A Powerful Exhibit About the Survival of Washington Indians Opens Soon
A powerful, four-part art exhibit is coming to the Office of the Secretary of State in Washington State—We're Still Here. The Survival of Washington Indians. A press release from Secretary of State Sam Reed details the opening of the exhibit, Tuesday, April 24.
The privately funded exhibit was created by the Washington State Heritage Center, which is part of the Office of Secretary of State. The exhibit will be free, open to the public in the Capitol Rotunda from 5-7 p.m.
Govenor Chris Gregoire, Secretary of State Sam Reed, state Representative John McCoy, and Nisqually tribal leader Billy Frank Jr. are among those speaking at the unveiling event. Performances from the Chehalis Canoe Family and Chief Leschi Schools Drum and Dance Group will round out this special day.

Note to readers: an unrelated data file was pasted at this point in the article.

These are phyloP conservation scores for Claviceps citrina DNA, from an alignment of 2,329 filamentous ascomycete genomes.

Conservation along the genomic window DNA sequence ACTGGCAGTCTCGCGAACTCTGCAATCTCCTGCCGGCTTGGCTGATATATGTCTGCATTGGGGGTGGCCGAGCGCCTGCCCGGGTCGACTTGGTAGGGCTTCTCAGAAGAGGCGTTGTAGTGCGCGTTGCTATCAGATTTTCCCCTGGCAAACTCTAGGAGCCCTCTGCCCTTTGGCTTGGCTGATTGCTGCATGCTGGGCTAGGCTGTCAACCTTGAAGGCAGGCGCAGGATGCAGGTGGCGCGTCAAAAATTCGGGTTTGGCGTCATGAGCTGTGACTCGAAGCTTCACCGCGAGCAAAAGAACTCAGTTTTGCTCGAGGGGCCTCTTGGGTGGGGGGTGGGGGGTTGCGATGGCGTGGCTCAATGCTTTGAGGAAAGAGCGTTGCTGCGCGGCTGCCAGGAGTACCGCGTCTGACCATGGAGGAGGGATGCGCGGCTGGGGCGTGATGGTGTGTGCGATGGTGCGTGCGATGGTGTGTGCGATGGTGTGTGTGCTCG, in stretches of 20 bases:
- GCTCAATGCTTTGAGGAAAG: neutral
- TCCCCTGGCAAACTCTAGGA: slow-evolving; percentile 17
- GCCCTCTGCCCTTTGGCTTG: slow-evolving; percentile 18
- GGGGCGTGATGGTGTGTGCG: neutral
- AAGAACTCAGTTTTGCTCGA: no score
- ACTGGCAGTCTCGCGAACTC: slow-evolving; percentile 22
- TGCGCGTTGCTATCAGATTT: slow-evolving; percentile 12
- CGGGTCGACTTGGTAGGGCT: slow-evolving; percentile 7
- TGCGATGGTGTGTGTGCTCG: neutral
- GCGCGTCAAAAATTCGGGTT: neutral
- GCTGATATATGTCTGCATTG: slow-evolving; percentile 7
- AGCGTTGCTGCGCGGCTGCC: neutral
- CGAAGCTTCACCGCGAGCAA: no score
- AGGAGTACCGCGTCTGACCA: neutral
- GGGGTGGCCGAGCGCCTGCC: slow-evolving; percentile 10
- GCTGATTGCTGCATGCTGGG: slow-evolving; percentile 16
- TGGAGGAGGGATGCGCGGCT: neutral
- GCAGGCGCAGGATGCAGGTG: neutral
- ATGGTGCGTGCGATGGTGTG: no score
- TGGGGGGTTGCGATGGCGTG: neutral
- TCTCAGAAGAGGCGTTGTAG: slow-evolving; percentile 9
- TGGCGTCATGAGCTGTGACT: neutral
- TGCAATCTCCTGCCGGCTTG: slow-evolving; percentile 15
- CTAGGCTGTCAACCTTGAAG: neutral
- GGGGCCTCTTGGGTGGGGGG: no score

"Washington's history begins thousands of years ago," Reed said in the release. "Long before we became a territory, this land was home to Indian tribes – and their stories are fascinating. Native voices reveal a challenging and inspiring history long overdue at the Capitol Building.
On the Washington State Heritage Center's site, the exhibit is described as acknowledging "the early and continuing story of Native Americans in four major themes: the relationship with earth and the struggle over land; assimilation practices and the conflict over Native identity; the century-long battle for treaty fishing rights; and the cultural revival of Indian customs and language in our world today."
The exhibit includes displays of rare images and colorful artifacts that tell compelling and personal stories. Artifacts include rare baskets, tools, feather hats, ceremonial colorful clothing and drums.
To join the opening ceremony of the exhibit, RSVP at email@example.com
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